It had been just an ordinary day at the office, metaphysically speaking, but it looked like ending with a bang. In a sunlit grove at the foot of the Acropolis, Plato was showing Aristotle something he’d found on the web:
I am one of them, the early adopters. I’ve been playing Grand Theft Auto since the beginning… Grand Theft Auto III brought a level of immersion, a depth of play never before seen in videogames. Other games allow you to play God or a hero but GTA III came the closest to letting you play something far more basic and far more strange. It let you, in a way, play a person — an aberrant criminal killer of a person but a person nevertheless… You wanted to spend weeks building up a business or collecting a dandy wardrobe or raking in millions through gambling and robbery? Go for it.
What makes the GTA games so deliriously fun and so successful (beyond the genius of their mechanics and execution) is that you’re not playing reluctant heroes — you’re playing some straight-up thugs. No Name (aka Claude) from GTA III starts out a bank robber and all around amoral dude, and his quest for vengeance doesn’t exactly reform his character. And what about Tommy Vercetti? Tommy is a cold-blooded hitman coke dealer and you win the game by slaying your enemies and taking over Vice City’s underworld, not by recanting your evil ways.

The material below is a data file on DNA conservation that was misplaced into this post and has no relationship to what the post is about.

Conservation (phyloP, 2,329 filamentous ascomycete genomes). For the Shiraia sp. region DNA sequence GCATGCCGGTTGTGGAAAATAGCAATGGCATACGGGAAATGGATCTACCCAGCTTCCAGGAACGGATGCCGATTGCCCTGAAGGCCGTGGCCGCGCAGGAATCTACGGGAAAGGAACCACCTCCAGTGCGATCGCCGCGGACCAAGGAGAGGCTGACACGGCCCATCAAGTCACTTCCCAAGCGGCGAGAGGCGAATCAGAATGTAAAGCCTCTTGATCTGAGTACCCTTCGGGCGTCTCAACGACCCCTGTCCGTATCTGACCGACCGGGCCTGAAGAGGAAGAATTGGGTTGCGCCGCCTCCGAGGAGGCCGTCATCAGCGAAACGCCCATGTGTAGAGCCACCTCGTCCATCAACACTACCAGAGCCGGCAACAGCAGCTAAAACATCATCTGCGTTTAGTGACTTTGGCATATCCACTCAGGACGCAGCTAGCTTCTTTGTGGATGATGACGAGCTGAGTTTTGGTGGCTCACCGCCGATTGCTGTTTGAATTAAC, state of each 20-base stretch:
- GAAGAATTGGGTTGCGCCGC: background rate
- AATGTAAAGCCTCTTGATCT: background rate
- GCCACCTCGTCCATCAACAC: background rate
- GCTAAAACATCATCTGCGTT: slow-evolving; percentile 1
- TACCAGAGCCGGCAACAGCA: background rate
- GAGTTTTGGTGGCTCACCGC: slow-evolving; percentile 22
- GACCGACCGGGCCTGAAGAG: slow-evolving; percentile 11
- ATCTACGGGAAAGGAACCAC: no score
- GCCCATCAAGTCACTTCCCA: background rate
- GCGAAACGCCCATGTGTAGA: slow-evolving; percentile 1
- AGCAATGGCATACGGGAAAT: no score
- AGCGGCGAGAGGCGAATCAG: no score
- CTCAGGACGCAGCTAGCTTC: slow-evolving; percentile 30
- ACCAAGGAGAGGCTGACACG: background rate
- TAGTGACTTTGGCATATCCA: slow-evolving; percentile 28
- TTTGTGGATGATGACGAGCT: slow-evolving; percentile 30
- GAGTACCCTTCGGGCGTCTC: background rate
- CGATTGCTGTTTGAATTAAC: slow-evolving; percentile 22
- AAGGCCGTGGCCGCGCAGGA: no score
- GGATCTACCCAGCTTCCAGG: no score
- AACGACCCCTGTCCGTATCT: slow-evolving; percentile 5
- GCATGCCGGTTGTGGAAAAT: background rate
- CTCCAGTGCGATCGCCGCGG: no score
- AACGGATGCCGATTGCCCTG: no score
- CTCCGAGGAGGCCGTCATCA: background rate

CJ in San Andreas, the first black lead, starts the game out trying to put his gang back on top before being sucked into the machinations of a crooked cop. In other words, these were not your mom and dad’s action heroes. These dudes were straight bad. With Tommy or CJ as your moral compass, running folks over and robbing prostitutes (sometimes killing them in order to scoop their money) didn’t seem like too big a stretch… [Novelist Junot Diaz reviewing Grand Theft Auto IV last June in the Wall Street Journal.]
Fear not, it’s just Showbiz
Aristotle looked concerned but not alarmed. He was an early adopter himself, he told Plato, adding that his well-known remarks about theatre were not meant to legitimate coke dealing or running folks over or robbing vulnerable women. Nothing nasty like that. Theatre had a noble heritage, and would doubtless survive the deliriously fun straight-up thugs of Grand Theft Auto IV.